Our operating site infection global rate has been 7.8% (29 cases), with 24 (82.2%) emergency cases, 8/29 (27.6%) of deep operating site infection and 21/29 (72.4%) were shallow. According to the class of infection risk of ALTEMEIR, the operating site infection has been 1.54% making 1 out of 65 patients for type 1, 4.3% making 4 out of 93 patients for type 2; 11.9% making 5 out 42 patients for type 3, 10.9% making 19 out of 174 patients for type 4. According to the NNISS score, the operating site infection rate has been evaluated, we found 2.08% for score 0, 8.25% score 1 and 12.5% score 2 and 25% score 3. The average delay of infection occurrence was 4.79 ± 2.93 days (extremes 2 and 15 days).

The bacteriologic findings has been dominated by E. coli in 15 (51.7%) cases, Proteus mirabilis in 4 (13.8%) cases and Klebsiella pneumoniae in 3 (10.34%) cases, Staphylococcus aureus in 2 (6.89%) cases, and Proteus vulgaris in 1 (3.45%).

The germs have been resistant to Amoxicillin plus Clavulanic Acid association between 50% and 87% cases.

The most active antibiotics on germs have been the cephaloporins, the Polypeptides, the Aminoglycosides.

The susceptibility of the 3 major germs to antibiotics is represented in Table 1.

The average duration of hospitalization has been 21.4 ± 10.44 days (extremes 8 and 49 days).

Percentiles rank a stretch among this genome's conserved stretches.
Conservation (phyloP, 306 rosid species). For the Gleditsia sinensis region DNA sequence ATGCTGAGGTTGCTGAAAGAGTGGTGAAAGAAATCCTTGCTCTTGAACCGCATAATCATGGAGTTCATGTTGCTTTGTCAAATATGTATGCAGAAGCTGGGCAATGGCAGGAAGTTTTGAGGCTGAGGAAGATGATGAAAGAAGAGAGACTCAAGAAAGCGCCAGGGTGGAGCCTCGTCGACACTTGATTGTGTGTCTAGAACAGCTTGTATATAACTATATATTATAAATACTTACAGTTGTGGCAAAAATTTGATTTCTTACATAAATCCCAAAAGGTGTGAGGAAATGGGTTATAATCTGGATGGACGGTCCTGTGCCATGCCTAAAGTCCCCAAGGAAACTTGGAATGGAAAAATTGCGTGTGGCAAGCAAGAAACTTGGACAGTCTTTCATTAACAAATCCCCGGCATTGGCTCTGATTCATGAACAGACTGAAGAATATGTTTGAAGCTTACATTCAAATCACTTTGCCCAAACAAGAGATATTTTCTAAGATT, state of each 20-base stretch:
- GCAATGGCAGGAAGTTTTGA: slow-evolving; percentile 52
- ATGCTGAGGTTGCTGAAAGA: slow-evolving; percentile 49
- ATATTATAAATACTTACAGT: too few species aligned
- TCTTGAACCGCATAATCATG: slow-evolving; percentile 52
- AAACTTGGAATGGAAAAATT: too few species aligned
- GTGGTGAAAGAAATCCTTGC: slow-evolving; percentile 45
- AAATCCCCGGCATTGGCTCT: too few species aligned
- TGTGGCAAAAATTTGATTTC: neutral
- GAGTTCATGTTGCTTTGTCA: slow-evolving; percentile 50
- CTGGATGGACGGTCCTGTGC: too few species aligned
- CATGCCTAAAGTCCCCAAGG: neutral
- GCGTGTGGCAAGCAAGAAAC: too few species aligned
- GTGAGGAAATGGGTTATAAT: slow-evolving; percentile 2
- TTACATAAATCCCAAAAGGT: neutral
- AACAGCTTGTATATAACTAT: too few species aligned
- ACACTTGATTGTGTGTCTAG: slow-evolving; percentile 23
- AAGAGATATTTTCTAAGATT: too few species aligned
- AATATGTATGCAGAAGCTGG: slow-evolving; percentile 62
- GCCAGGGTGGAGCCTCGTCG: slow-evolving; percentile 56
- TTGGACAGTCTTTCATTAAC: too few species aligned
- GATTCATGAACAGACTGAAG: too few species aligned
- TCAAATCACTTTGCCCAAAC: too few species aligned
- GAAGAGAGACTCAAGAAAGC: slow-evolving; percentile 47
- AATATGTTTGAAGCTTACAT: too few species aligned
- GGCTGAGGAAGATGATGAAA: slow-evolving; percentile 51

The hospital stay has been delayed by 12 days on average by operating site infection making 2.5 times longer than non-infected patients. We have recorded 3/29 (10.3%) of fatality among patients with operating site infection, but the fatalities causes were rather the complications related to either the disease which prompted the hospitalization or the surgery (cancers, peritonitis).

The infection has increased the cost of the management by around 650 Euro.


Our operating site infection rate at 7.9% remained high. However, it is statically different from those found in African set: Senegalese and Moroccan [4] [8] with P > 0.05. However, it is statically higher than those of developed countries, as argued by the French and American sets [9] [10] which vary from 0.9% to 2.5%. The operating site infection being of numerous factors can be due to an insufficient preparation of operated emergency- patients, the lack of rigor in aseptic measures and in antisepsis, the precarious state of technical materials of the operating room.